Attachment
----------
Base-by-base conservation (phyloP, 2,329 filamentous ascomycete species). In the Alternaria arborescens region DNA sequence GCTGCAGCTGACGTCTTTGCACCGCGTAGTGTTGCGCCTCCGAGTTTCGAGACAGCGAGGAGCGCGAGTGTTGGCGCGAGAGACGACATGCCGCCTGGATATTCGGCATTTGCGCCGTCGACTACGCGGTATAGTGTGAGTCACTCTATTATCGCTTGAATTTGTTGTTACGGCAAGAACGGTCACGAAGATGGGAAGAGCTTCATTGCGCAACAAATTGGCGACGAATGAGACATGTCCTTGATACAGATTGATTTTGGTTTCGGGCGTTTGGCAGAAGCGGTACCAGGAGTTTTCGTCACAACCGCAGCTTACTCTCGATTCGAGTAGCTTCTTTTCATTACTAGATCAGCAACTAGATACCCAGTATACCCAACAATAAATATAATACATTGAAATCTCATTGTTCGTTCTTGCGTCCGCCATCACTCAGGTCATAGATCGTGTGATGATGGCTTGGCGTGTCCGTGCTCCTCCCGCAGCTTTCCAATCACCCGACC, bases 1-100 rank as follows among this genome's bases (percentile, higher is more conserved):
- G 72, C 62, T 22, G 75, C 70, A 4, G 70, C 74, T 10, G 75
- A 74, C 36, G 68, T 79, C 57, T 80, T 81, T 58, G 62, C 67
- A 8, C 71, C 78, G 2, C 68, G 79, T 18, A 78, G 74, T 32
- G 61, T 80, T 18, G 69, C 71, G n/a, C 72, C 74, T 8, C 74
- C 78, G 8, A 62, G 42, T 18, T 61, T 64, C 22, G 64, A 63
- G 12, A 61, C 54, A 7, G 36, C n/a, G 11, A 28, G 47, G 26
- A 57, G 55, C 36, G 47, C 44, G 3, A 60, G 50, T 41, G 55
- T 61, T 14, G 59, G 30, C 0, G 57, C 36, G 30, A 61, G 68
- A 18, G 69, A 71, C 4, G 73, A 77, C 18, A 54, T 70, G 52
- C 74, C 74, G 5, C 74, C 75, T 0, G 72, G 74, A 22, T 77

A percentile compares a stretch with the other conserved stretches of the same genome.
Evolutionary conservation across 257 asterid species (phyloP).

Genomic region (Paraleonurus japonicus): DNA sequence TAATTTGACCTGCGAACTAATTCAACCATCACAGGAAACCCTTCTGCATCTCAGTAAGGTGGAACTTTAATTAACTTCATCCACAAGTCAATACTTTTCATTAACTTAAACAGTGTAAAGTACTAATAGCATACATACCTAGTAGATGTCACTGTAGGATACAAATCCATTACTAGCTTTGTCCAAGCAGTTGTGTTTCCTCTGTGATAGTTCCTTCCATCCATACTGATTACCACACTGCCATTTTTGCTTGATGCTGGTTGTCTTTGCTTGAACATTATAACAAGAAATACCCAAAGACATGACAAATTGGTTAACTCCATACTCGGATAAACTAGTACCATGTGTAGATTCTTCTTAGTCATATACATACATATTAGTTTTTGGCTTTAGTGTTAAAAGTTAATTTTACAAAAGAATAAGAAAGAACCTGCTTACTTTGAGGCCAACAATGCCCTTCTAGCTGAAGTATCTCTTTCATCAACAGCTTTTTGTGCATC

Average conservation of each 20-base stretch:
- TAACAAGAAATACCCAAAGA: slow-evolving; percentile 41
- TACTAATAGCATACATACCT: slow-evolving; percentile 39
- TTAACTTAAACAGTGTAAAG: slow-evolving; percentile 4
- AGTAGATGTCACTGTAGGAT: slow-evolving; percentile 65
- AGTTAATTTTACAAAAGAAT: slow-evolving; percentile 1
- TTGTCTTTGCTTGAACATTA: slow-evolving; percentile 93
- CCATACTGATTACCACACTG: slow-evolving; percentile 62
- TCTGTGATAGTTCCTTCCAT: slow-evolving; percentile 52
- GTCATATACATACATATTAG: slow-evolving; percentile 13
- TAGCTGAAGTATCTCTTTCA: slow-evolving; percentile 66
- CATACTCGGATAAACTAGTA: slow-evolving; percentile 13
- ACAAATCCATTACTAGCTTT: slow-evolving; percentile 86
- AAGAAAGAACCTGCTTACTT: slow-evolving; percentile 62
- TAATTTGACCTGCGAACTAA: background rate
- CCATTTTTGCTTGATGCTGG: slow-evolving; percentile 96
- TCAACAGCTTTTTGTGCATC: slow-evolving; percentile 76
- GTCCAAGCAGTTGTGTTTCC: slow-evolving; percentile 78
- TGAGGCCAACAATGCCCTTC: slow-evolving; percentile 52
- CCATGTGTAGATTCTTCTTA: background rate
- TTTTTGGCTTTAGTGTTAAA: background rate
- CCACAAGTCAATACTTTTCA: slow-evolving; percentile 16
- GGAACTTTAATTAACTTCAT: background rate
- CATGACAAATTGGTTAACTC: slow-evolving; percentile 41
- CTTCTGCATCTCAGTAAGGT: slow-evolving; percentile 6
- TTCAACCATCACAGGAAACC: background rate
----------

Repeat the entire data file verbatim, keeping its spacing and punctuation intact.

Base-by-base conservation (phyloP, 2,329 filamentous ascomycete species). In the Alternaria arborescens region DNA sequence GCTGCAGCTGACGTCTTTGCACCGCGTAGTGTTGCGCCTCCGAGTTTCGAGACAGCGAGGAGCGCGAGTGTTGGCGCGAGAGACGACATGCCGCCTGGATATTCGGCATTTGCGCCGTCGACTACGCGGTATAGTGTGAGTCACTCTATTATCGCTTGAATTTGTTGTTACGGCAAGAACGGTCACGAAGATGGGAAGAGCTTCATTGCGCAACAAATTGGCGACGAATGAGACATGTCCTTGATACAGATTGATTTTGGTTTCGGGCGTTTGGCAGAAGCGGTACCAGGAGTTTTCGTCACAACCGCAGCTTACTCTCGATTCGAGTAGCTTCTTTTCATTACTAGATCAGCAACTAGATACCCAGTATACCCAACAATAAATATAATACATTGAAATCTCATTGTTCGTTCTTGCGTCCGCCATCACTCAGGTCATAGATCGTGTGATGATGGCTTGGCGTGTCCGTGCTCCTCCCGCAGCTTTCCAATCACCCGACC, bases 1-100 rank as follows among this genome's bases (percentile, higher is more conserved):
- G 72, C 62, T 22, G 75, C 70, A 4, G 70, C 74, T 10, G 75
- A 74, C 36, G 68, T 79, C 57, T 80, T 81, T 58, G 62, C 67
- A 8, C 71, C 78, G 2, C 68, G 79, T 18, A 78, G 74, T 32
- G 61, T 80, T 18, G 69, C 71, G n/a, C 72, C 74, T 8, C 74
- C 78, G 8, A 62, G 42, T 18, T 61, T 64, C 22, G 64, A 63
- G 12, A 61, C 54, A 7, G 36, C n/a, G 11, A 28, G 47, G 26
- A 57, G 55, C 36, G 47, C 44, G 3, A 60, G 50, T 41, G 55
- T 61, T 14, G 59, G 30, C 0, G 57, C 36, G 30, A 61, G 68
- A 18, G 69, A 71, C 4, G 73, A 77, C 18, A 54, T 70, G 52
- C 74, C 74, G 5, C 74, C 75, T 0, G 72, G 74, A 22, T 77

A percentile compares a stretch with the other conserved stretches of the same genome.
Evolutionary conservation across 257 asterid species (phyloP).

Genomic region (Paraleonurus japonicus): DNA sequence TAATTTGACCTGCGAACTAATTCAACCATCACAGGAAACCCTTCTGCATCTCAGTAAGGTGGAACTTTAATTAACTTCATCCACAAGTCAATACTTTTCATTAACTTAAACAGTGTAAAGTACTAATAGCATACATACCTAGTAGATGTCACTGTAGGATACAAATCCATTACTAGCTTTGTCCAAGCAGTTGTGTTTCCTCTGTGATAGTTCCTTCCATCCATACTGATTACCACACTGCCATTTTTGCTTGATGCTGGTTGTCTTTGCTTGAACATTATAACAAGAAATACCCAAAGACATGACAAATTGGTTAACTCCATACTCGGATAAACTAGTACCATGTGTAGATTCTTCTTAGTCATATACATACATATTAGTTTTTGGCTTTAGTGTTAAAAGTTAATTTTACAAAAGAATAAGAAAGAACCTGCTTACTTTGAGGCCAACAATGCCCTTCTAGCTGAAGTATCTCTTTCATCAACAGCTTTTTGTGCATC

Average conservation of each 20-base stretch:
- TAACAAGAAATACCCAAAGA: slow-evolving; percentile 41
- TACTAATAGCATACATACCT: slow-evolving; percentile 39
- TTAACTTAAACAGTGTAAAG: slow-evolving; percentile 4
- AGTAGATGTCACTGTAGGAT: slow-evolving; percentile 65
- AGTTAATTTTACAAAAGAAT: slow-evolving; percentile 1
- TTGTCTTTGCTTGAACATTA: slow-evolving; percentile 93
- CCATACTGATTACCACACTG: slow-evolving; percentile 62
- TCTGTGATAGTTCCTTCCAT: slow-evolving; percentile 52
- GTCATATACATACATATTAG: slow-evolving; percentile 13
- TAGCTGAAGTATCTCTTTCA: slow-evolving; percentile 66
- CATACTCGGATAAACTAGTA: slow-evolving; percentile 13
- ACAAATCCATTACTAGCTTT: slow-evolving; percentile 86
- AAGAAAGAACCTGCTTACTT: slow-evolving; percentile 62
- TAATTTGACCTGCGAACTAA: background rate
- CCATTTTTGCTTGATGCTGG: slow-evolving; percentile 96
- TCAACAGCTTTTTGTGCATC: slow-evolving; percentile 76
- GTCCAAGCAGTTGTGTTTCC: slow-evolving; percentile 78
- TGAGGCCAACAATGCCCTTC: slow-evolving; percentile 52
- CCATGTGTAGATTCTTCTTA: background rate
- TTTTTGGCTTTAGTGTTAAA: background rate
- CCACAAGTCAATACTTTTCA: slow-evolving; percentile 16
- GGAACTTTAATTAACTTCAT: background rate
- CATGACAAATTGGTTAACTC: slow-evolving; percentile 41
- CTTCTGCATCTCAGTAAGGT: slow-evolving; percentile 6
- TTCAACCATCACAGGAAACC: background rate